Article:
Their second album, Welcome to the Real World, hit Number
One and yielded two Number One singles—equaling second-album success achieved only by Lionel Richie, Wham! and Tears
for Fears. They gave RCA Records its first Number One album in more than a decade. Their first single, ‘Broken Wings’,
scored them a Grammy nomination (they didn’t win). Their singing on Saturday Night Live impressed Randy Newman
so much that he phoned SNL executive producer Lorne Michaels, convinced they must be lipsynching. And they are arguably
the most successful Los Angeles-based band since Toto.
Mr. Mister might also
be the least respected L.A. band since Toto, critically speaking. Their two hits, ‘Broken Wings’ and ‘Kyrie’,
are glossy, immaculately produced, melodic records made for the conservative tastes of Top Forty and AOR radio—not exactly
the kind of stuff that earns you street credibility. And the fact that all four members have been highly paid session musicians
probably hasn’t endeared them to the critics either. But Mr. Mister doesn’t seem too concerned.
appreciate music on all levels,” says lead singer and bassist Richard Page, “but we are musicians first. We’ve
mad a living at it. So we like jazz, we like classical music, you know? We don’t worry about whether it’s got
a street vibe. I don’t think you have to have an attitude to be cool.”
they don’t think Welcome to the Real World is all that slick. “I thought it was less commercial, or less
calculated, than the first album,” says Page.
we were trying to write a hit,” admits guitarist Steve Farris. “So we did all the ‘right’ things,
like pulling in an outside producer. This time we did what we wanted.”
Page and Steve George started working together in a cover band just out of highschool in Phoenix. When jobs turned into seven
nights a set in Las Vegas, Page left to attend music school in San Diego and to take some odd gigs he’d rather not talk
about. George relocated to L.A., and Page soon rejoined him to play R&B tunes in black nightclubs. “There’d
be an entire black audience, with these white, blue-eyed faces up there singing,” says Page. “They liked us, but
they wouldn’t say.”
duo formed Pages, a pop-oriented fusion group whose three albums were “resounding flops,” says Richard, “but
not within the music community.” Page and George soon found themselves on demand in the lucrative session scene, singing
for everyone from Molly Hatchet to Barry Manilow and writing tunes for Donna Summer, Kenny Loggins and James Ingram. “I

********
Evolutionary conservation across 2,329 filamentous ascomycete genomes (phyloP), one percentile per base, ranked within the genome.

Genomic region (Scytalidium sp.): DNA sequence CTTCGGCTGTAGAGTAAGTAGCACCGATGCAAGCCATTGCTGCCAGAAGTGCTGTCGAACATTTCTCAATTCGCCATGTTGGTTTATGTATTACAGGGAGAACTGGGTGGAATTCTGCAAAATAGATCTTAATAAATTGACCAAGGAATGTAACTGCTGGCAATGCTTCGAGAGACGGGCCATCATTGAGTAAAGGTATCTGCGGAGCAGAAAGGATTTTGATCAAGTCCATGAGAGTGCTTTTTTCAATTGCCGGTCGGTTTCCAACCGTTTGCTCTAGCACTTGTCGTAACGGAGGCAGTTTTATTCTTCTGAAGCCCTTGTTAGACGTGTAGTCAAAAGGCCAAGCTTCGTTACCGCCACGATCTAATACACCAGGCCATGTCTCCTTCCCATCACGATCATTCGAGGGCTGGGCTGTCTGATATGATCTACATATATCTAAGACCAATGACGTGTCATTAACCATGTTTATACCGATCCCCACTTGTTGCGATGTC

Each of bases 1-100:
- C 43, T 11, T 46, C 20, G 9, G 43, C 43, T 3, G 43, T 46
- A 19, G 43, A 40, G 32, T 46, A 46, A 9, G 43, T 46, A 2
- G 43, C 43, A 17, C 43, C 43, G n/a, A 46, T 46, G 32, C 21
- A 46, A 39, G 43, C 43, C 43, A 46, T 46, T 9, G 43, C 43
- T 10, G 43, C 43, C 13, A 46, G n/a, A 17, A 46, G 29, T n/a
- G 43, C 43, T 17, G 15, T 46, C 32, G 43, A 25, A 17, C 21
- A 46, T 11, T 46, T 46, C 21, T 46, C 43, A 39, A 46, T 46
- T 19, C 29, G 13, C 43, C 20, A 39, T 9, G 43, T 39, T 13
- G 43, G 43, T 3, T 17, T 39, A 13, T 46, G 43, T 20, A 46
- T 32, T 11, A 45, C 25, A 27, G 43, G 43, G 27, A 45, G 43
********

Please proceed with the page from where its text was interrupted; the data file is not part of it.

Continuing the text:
sort of lost my priorities,” Page admits. “I started relying on session work because there was a lot of money
involved. The tendency is to get lazy and fat and lose your vision, and I did to a degree.”
the same time, Page developed a fondness for cocaine and other recreational drugs. He kicked drugs before his wife gave birth
to their first child (they’re expecting another this summer) and says the song ‘Welcome to the Real World’
is partly about facing life straight and sober. But despite Page’s cleaning up—and the moral qualms that caused
him to back out of singing on a Twisted Sister tune—the band isn’t as “squeaky clean as some people make
us out to be,” says drummer Pat Mastelotto.
says Page, laughing. “Lots of people have stopped taking drugs. It doesn’t mean that all of a sudden you go to
Disneyland every day.”
‘Kyrie’, Mr. Mister’s second hit, reinforces the group’s squeaky-clean image. The song’s title
is taken from Kyrie eleison, a Greek phrase (meaning “Lord, have mercy”) used as an invocation in the Catholic
Mass. “I think religion is probably the most positive thing in the world,” says Page. “But we don’t
want to preach or tell anybody to be a Christian. It’s just a powerful, inspirational phrase.”
Mister is currently finishing a string of Canadian shows that sold out in a matter of hours (“That’s because we’re
opening for Wayne Newton,” jokes Page). This spring they will play Australia and Japan and scattered American dates.
And this summer the band plans to record its next album.
now, they are enjoying their status at the top of the charts. They refuse to worry about the lack of respect from critics—or
even from old fans like the Pages fanatic from Idaho who wrote them after Mr. Mister was launched. The letter, recalls Page,
said, “How can you do this? I hope you go back to playing real music. I’ll never listen to any of your
Farris shrugs. “So we shot him.” ♣